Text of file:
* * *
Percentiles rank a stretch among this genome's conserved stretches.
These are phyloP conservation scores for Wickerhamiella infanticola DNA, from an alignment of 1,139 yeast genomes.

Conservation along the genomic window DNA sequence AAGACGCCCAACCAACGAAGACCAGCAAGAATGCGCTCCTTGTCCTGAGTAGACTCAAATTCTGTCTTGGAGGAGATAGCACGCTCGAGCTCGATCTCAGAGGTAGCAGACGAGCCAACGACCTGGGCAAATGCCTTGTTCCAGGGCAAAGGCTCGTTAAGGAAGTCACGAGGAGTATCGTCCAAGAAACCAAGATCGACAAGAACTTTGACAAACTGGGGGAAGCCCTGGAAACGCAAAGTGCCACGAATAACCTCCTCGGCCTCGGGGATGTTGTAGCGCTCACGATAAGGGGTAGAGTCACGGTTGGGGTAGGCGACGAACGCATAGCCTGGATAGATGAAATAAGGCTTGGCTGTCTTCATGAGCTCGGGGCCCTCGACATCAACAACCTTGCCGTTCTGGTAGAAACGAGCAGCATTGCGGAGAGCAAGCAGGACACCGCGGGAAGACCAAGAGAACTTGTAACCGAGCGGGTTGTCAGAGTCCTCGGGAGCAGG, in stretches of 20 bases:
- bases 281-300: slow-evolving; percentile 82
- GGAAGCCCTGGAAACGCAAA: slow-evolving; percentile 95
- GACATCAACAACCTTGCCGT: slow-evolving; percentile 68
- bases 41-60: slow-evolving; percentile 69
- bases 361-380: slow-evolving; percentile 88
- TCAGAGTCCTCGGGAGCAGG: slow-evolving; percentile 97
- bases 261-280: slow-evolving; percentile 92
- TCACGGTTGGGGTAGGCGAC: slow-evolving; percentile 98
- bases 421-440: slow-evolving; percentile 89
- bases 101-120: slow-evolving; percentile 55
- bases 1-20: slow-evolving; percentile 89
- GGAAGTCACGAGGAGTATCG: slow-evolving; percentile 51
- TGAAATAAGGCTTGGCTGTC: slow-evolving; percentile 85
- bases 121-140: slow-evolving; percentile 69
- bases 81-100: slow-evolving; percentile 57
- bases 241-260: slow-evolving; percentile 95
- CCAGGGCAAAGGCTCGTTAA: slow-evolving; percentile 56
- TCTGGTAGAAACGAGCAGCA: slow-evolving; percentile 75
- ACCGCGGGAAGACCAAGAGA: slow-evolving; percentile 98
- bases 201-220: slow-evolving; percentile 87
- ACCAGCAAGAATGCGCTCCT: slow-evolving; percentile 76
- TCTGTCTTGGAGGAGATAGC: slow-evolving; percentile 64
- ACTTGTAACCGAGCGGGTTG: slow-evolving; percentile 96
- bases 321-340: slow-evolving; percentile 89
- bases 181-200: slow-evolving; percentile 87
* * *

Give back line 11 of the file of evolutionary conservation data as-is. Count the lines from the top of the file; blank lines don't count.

- TCACGGTTGGGGTAGGCGAC: slow-evolving; percentile 98